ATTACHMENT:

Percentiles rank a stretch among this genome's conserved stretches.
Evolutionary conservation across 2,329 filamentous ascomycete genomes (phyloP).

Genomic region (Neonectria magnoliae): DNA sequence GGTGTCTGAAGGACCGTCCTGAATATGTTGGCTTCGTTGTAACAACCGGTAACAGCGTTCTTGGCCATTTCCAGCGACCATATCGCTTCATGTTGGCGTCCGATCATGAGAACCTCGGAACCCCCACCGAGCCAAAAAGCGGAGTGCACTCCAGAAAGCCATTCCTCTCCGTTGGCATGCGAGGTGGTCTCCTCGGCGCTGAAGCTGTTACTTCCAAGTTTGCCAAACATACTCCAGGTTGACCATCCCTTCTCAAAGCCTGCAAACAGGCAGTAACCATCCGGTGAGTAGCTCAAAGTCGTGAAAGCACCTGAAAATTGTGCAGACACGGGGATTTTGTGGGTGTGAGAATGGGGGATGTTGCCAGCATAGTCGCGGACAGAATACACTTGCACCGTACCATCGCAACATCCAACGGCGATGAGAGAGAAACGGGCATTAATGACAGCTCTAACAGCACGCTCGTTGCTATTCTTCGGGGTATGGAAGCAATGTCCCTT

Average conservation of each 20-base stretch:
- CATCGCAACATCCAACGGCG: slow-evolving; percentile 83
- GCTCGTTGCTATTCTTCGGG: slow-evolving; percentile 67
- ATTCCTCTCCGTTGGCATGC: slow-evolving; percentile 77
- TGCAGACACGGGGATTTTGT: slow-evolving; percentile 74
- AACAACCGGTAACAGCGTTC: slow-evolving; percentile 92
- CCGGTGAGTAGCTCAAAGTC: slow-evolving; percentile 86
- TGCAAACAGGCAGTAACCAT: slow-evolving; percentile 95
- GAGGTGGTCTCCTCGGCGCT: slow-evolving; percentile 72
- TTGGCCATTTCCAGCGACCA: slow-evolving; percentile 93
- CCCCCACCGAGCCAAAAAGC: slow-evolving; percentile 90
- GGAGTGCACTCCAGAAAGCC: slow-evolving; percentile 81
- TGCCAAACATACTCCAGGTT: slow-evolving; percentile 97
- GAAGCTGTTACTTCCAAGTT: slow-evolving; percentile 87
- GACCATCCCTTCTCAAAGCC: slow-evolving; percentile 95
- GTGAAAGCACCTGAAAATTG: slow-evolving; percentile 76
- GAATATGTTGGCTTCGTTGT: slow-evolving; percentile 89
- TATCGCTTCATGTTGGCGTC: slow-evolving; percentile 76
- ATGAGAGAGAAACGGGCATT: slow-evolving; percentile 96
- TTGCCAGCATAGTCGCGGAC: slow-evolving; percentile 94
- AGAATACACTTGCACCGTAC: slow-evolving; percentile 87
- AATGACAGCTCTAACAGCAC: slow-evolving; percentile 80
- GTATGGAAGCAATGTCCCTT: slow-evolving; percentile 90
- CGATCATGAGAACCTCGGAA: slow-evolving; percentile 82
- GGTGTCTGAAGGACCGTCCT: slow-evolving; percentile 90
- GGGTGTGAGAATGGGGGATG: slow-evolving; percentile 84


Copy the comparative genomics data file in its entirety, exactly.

Percentiles rank a stretch among this genome's conserved stretches.
Evolutionary conservation across 2,329 filamentous ascomycete genomes (phyloP).

Genomic region (Neonectria magnoliae): DNA sequence GGTGTCTGAAGGACCGTCCTGAATATGTTGGCTTCGTTGTAACAACCGGTAACAGCGTTCTTGGCCATTTCCAGCGACCATATCGCTTCATGTTGGCGTCCGATCATGAGAACCTCGGAACCCCCACCGAGCCAAAAAGCGGAGTGCACTCCAGAAAGCCATTCCTCTCCGTTGGCATGCGAGGTGGTCTCCTCGGCGCTGAAGCTGTTACTTCCAAGTTTGCCAAACATACTCCAGGTTGACCATCCCTTCTCAAAGCCTGCAAACAGGCAGTAACCATCCGGTGAGTAGCTCAAAGTCGTGAAAGCACCTGAAAATTGTGCAGACACGGGGATTTTGTGGGTGTGAGAATGGGGGATGTTGCCAGCATAGTCGCGGACAGAATACACTTGCACCGTACCATCGCAACATCCAACGGCGATGAGAGAGAAACGGGCATTAATGACAGCTCTAACAGCACGCTCGTTGCTATTCTTCGGGGTATGGAAGCAATGTCCCTT

Average conservation of each 20-base stretch:
- CATCGCAACATCCAACGGCG: slow-evolving; percentile 83
- GCTCGTTGCTATTCTTCGGG: slow-evolving; percentile 67
- ATTCCTCTCCGTTGGCATGC: slow-evolving; percentile 77
- TGCAGACACGGGGATTTTGT: slow-evolving; percentile 74
- AACAACCGGTAACAGCGTTC: slow-evolving; percentile 92
- CCGGTGAGTAGCTCAAAGTC: slow-evolving; percentile 86
- TGCAAACAGGCAGTAACCAT: slow-evolving; percentile 95
- GAGGTGGTCTCCTCGGCGCT: slow-evolving; percentile 72
- TTGGCCATTTCCAGCGACCA: slow-evolving; percentile 93
- CCCCCACCGAGCCAAAAAGC: slow-evolving; percentile 90
- GGAGTGCACTCCAGAAAGCC: slow-evolving; percentile 81
- TGCCAAACATACTCCAGGTT: slow-evolving; percentile 97
- GAAGCTGTTACTTCCAAGTT: slow-evolving; percentile 87
- GACCATCCCTTCTCAAAGCC: slow-evolving; percentile 95
- GTGAAAGCACCTGAAAATTG: slow-evolving; percentile 76
- GAATATGTTGGCTTCGTTGT: slow-evolving; percentile 89
- TATCGCTTCATGTTGGCGTC: slow-evolving; percentile 76
- ATGAGAGAGAAACGGGCATT: slow-evolving; percentile 96
- TTGCCAGCATAGTCGCGGAC: slow-evolving; percentile 94
- AGAATACACTTGCACCGTAC: slow-evolving; percentile 87
- AATGACAGCTCTAACAGCAC: slow-evolving; percentile 80
- GTATGGAAGCAATGTCCCTT: slow-evolving; percentile 90
- CGATCATGAGAACCTCGGAA: slow-evolving; percentile 82
- GGTGTCTGAAGGACCGTCCT: slow-evolving; percentile 90
- GGGTGTGAGAATGGGGGATG: slow-evolving; percentile 84